In nonprofits, clients are the top priority. They are the reason we exist. Many nonprofits worry about getting into social media, fearing that it will jeopardize client confidentiality. There are many risks but, with careful training and management, these risks can be minimized.
Here are three ways to minimize risk:
1) Include social media in your general privacy/confidentiality trainings. You may have a basic privacy training or a training specific to legislation such as HIPAA and FERPA. Either way, it’s time to include social media in the discussion. Remind employees that their responsibilities to privacy/confidentiality are the same online as in the real world.
Wherever possible, include real-life examples of exactly what is and is not appropriate. Examples help make the dangers more tangible. If you don’t have any examples of breaches of confidentiality, consider yourself lucky.
I also suggest reminding staff and board members that what they post on their personal sites is also subject to your confidentiality policies and procedures.
2) Refer to your internal HIPAA policies in your social media policies. In our social media policies and procedures, it is important to refer back to established internal policies such as privacy/confidentiality. This helps ensure that employees think about their activities in social media with the same mindset as they use in their day-to-day work life.
Again, real life examples are very helpful.
Do you work with youth or at-risk populations? You may have some special concerns when it comes to clients attempting to ‘friend’ staff or posting their own personal information on your social media sites. These kinds of privacy/confidentiality issues should be addressed in your policies.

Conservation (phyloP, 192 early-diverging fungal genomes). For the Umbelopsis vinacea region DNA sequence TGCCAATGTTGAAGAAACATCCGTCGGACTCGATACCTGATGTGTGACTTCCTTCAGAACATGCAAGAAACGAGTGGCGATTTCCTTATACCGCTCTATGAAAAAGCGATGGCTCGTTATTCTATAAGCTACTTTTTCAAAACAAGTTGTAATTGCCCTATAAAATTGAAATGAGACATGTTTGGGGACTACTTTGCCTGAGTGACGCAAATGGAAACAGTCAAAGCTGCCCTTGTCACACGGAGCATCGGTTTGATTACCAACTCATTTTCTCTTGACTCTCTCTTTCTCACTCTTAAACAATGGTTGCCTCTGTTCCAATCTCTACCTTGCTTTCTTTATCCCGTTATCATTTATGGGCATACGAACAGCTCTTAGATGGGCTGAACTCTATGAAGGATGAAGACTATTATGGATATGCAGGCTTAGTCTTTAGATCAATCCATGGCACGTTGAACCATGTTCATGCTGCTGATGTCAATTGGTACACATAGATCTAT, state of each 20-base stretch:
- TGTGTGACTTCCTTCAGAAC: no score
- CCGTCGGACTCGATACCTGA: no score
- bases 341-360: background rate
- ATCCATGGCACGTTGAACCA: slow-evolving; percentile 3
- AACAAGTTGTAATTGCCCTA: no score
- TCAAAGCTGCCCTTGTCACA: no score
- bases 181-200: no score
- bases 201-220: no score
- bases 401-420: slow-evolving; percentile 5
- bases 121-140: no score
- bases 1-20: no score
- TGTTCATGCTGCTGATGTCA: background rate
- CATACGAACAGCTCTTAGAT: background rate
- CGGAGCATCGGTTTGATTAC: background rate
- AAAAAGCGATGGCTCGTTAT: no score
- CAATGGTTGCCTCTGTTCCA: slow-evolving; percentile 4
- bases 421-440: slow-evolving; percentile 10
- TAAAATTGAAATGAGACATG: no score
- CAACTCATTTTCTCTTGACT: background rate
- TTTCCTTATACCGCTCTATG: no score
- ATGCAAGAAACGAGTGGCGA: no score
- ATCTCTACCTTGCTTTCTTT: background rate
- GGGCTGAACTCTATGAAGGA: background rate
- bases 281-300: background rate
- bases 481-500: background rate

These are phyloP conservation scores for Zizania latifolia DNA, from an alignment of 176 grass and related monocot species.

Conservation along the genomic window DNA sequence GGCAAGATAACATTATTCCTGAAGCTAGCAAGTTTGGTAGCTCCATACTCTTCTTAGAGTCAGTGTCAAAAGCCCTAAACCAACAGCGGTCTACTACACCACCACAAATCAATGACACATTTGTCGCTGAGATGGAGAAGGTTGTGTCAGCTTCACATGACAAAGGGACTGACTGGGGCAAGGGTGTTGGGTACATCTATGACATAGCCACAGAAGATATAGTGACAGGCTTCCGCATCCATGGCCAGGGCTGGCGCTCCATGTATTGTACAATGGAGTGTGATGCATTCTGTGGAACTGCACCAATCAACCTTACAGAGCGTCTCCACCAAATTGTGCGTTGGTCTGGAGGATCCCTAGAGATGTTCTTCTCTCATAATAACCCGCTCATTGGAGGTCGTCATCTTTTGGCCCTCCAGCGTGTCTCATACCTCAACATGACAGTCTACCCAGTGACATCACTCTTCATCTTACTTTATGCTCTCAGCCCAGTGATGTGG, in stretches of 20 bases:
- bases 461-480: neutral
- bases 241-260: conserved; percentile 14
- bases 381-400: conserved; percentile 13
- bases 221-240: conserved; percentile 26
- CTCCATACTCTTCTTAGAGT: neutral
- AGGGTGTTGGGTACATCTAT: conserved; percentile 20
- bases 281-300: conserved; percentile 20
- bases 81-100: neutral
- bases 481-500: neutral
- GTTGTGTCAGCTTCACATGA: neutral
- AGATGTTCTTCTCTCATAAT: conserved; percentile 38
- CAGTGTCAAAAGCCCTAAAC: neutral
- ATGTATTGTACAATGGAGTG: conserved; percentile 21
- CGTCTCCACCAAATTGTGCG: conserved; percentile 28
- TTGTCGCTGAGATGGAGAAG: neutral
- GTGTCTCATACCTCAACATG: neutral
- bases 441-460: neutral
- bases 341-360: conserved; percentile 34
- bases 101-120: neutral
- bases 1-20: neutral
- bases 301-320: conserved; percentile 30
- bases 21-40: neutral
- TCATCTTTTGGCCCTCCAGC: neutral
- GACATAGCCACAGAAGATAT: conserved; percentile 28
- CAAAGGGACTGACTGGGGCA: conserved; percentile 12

3) Create what I call Community Standards. This is a public document usually shared via an organization’s website which outlines the values/standards you will expect/reinforce on your social media sites. You can link to this page on the website from your social media sites.
One of the goals of a Community Standards document is that it sets the tone. It establishes an organization’s desire to maintain a social media site that is __________ (you fill in the blank: respectful, informative, ??). It articulates what types of comments/interactions are unacceptable and will be removed.
This document also protects you. It is an opportunity for you to make it clear that clients are responsible for the information they post. It is an opportunity to remind clients that while you will protect their information according to your P&P, they have a responsibility in regards to what they choose to post on your site. (Youth are a different story – we have added responsibility to protect youth’s personal information even if the youth themselves don’t choose to.)
Not sure what I mean? Here are some examples of Community Standards and Comments Policies. With a quick glance to these, you can see that tone makes a huge difference.
- Vista Community Clinic: http://www.vistacommunityclinic.org/SocialMedia
- Easter Seals: http://www.easterseals.com/site/PageServer?pagename=ntlc8_community_guidelines
- Le Bonheur: http://www.lebonheur.org/blogs/lebonheur/comments-policy.html
- Cleveland Clinic: http://my.clevelandclinic.org/social_media_policy.aspx
If you are trying to create social media policies for your nonprofit, my website has an entire page of resources you can use. There are several hundred sample policies available through the first two links on the page.
Do you have any questions? Ask them here! I’ll be happy to answer. If your organization has a social media policy, I’d love to see a copy. Email me at email@example.com.
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